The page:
Thursday, December 02, 2010

Meditations for Advent I

First Sunday of Advent (By St Alphonsus de Liguori)

"And was incarnate of the Holy Ghost, and was made man" --Symbol. Const.

Consider that God, having created the first man, in order that he might serve him and love him in this life, and be conducted afterwards to reign with him forever in Paradise, enriched him for this end with knowledge and grace. But ungrateful man rebelled against God, refusing him the obedience which he owed him in justice and gratitude; and thus, miserable sinner, was he left with all his posterity as a rebel, deprived of divine grace, and forever excluded from paradise. Behold, then, after this ruin, caused by sin, all men lost! All were living in blindness, or in the darkness of the shadow of death. The devil had dominion over them, and hell destroyed innumerable victims amongst them.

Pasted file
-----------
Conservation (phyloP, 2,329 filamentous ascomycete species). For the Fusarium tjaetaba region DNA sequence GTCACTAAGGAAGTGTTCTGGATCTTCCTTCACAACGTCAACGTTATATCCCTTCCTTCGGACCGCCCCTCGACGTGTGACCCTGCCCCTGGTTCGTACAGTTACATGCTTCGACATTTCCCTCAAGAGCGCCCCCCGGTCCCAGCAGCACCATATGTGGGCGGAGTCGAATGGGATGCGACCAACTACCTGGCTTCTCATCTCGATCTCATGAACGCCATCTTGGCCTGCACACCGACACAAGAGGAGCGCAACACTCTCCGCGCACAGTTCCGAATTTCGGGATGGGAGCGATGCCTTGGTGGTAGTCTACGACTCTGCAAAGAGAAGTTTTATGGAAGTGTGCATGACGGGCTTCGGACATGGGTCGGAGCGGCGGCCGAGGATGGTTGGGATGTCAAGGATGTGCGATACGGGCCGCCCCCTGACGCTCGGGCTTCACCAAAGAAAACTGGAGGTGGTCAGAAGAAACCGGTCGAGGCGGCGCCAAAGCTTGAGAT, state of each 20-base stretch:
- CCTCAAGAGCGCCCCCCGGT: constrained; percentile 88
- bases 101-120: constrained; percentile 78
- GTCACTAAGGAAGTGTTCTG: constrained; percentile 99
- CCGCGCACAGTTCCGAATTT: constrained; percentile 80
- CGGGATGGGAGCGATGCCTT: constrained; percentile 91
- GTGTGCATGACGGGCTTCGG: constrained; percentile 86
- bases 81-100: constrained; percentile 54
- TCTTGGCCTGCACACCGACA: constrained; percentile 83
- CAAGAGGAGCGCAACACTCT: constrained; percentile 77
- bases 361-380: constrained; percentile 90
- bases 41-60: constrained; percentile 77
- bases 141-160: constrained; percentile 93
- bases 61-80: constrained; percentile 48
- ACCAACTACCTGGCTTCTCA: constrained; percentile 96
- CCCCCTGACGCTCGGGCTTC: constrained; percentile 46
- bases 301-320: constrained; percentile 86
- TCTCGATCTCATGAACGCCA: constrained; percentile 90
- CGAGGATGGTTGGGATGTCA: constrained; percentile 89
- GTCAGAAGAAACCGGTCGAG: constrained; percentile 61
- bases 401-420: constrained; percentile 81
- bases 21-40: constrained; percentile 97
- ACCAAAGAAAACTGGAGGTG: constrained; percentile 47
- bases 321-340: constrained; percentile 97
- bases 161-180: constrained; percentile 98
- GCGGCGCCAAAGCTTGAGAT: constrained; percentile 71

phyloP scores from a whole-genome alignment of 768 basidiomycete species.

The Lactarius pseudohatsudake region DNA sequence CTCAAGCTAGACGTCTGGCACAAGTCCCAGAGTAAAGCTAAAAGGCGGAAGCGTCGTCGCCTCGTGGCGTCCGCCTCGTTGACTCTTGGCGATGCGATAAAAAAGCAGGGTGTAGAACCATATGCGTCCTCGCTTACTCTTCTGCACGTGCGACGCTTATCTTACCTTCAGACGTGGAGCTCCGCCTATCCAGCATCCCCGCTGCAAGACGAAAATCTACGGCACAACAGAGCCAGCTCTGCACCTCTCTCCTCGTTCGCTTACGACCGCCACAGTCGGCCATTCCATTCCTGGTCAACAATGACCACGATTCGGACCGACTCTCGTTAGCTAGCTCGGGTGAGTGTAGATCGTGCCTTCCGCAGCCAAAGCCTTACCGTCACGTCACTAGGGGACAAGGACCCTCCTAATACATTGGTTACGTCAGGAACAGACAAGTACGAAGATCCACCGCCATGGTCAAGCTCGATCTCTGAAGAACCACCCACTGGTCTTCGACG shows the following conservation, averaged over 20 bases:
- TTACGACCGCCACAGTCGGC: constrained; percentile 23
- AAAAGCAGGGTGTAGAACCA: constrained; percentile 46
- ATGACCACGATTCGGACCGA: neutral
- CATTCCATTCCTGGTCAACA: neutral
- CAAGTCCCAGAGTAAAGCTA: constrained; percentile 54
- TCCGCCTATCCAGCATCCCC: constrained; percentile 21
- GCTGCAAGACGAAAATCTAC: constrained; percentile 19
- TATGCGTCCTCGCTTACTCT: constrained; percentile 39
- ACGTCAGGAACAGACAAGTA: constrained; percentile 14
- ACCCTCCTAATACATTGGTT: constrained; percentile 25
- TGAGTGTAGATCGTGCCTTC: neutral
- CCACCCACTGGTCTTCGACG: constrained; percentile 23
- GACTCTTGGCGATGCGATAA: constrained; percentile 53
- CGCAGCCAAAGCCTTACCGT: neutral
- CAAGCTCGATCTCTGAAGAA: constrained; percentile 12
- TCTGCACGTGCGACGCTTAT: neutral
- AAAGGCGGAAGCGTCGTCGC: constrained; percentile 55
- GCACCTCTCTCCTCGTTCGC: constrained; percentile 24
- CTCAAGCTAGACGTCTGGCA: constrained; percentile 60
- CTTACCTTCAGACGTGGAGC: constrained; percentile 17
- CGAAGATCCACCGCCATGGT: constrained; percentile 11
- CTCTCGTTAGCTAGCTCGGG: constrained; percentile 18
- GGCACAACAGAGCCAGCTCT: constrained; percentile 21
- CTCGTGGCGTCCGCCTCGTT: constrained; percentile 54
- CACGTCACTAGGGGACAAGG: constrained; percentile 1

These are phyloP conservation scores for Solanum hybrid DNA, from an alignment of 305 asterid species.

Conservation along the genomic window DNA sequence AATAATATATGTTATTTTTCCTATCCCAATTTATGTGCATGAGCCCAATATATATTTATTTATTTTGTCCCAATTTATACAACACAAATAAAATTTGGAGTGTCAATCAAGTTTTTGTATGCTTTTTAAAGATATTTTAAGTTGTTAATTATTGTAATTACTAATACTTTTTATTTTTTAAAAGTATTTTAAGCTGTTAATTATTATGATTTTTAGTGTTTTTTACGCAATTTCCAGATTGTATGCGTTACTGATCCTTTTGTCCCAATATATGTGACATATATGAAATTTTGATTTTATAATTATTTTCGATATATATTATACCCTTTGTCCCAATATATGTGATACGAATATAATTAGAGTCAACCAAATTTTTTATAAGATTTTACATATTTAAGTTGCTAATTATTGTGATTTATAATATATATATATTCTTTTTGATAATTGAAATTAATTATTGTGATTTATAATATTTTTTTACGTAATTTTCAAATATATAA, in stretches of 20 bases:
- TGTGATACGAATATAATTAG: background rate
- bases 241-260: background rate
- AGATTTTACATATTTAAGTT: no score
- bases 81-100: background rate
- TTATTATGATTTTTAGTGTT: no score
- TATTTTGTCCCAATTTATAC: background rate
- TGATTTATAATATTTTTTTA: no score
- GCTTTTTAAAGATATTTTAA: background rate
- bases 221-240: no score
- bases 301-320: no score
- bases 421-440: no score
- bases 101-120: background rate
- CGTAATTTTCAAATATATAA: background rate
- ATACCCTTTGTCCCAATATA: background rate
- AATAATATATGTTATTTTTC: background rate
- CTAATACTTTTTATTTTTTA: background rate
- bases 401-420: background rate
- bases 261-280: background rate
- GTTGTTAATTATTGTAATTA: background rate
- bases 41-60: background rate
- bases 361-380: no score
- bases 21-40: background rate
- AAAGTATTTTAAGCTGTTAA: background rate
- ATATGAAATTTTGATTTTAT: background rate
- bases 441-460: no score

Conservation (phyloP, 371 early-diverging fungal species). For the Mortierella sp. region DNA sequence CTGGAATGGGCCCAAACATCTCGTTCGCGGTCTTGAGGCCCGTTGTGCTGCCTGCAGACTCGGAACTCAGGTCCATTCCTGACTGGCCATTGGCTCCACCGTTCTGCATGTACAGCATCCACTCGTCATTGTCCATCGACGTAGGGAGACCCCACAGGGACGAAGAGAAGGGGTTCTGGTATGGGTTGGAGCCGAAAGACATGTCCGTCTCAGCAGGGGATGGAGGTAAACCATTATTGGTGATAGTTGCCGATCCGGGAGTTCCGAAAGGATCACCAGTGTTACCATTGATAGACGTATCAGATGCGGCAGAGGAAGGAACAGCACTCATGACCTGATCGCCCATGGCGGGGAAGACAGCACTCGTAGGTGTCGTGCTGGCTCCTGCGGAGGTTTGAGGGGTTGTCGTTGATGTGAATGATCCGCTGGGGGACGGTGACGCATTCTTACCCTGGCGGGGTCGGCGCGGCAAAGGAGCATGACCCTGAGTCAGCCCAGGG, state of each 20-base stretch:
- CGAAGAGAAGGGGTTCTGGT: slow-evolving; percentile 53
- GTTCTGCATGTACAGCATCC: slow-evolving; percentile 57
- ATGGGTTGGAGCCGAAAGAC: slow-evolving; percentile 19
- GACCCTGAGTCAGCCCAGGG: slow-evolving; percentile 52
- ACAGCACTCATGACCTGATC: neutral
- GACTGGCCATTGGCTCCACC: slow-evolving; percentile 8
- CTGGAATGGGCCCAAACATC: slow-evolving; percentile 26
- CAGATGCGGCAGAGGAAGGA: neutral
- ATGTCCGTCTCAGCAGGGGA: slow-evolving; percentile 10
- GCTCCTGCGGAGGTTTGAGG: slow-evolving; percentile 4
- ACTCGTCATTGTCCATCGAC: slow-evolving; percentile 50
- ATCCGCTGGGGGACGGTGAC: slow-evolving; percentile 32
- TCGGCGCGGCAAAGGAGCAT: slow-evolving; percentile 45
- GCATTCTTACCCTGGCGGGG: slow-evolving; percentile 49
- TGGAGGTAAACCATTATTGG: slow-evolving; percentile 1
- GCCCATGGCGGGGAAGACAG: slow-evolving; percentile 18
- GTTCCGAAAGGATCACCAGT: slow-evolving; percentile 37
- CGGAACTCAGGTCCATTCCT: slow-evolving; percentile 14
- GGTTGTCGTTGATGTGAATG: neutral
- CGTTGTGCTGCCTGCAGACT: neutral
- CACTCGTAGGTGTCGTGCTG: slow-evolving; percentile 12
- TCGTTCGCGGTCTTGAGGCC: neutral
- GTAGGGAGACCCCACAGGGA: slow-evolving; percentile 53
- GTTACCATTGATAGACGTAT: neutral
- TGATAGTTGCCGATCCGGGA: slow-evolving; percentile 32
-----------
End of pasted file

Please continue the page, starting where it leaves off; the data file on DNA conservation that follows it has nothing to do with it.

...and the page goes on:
But God, seeing men reduced to this miserable state, was moved with pity, and resolved to save them. And how? He did not send an angel, a seraph; but to show to the world the immense love that he bore to these ungrateful worms, He sent His own Son in the likeness of sinful flesh (Rom 8:3). He sent his own Son to become man, and to clothe himself with the same flesh as sinful men, in order that, by his suffering and death, he might satisfy the divine justice for their crimes, and thus deliver them from eternal death; and reconciling them with his divine Father, might obtain for them divine grace, and might render them worthy to enter into life eternal.
Consider, on the one hand, the immense ruin that sin brings upon souls, as it deprives them of the friendship of God and of Paradise and condemns them to an eternity of pain. And, on the other hand,  consider the infinite love which God showed in this great work of the incarnation of the Word, causing his only-begotten Son to sacrifice his divine life by the hands of executioners on a cross, in a sea of sorrows and of infamy, to obtain for us pardon and life eternal. Oh, in contemplating this great mystery and this excess of divine love, how can we do otherwise than exclaim: O infinite goodness! O infinite mercy!  O infinite love! for a God to become man, and to die for me!

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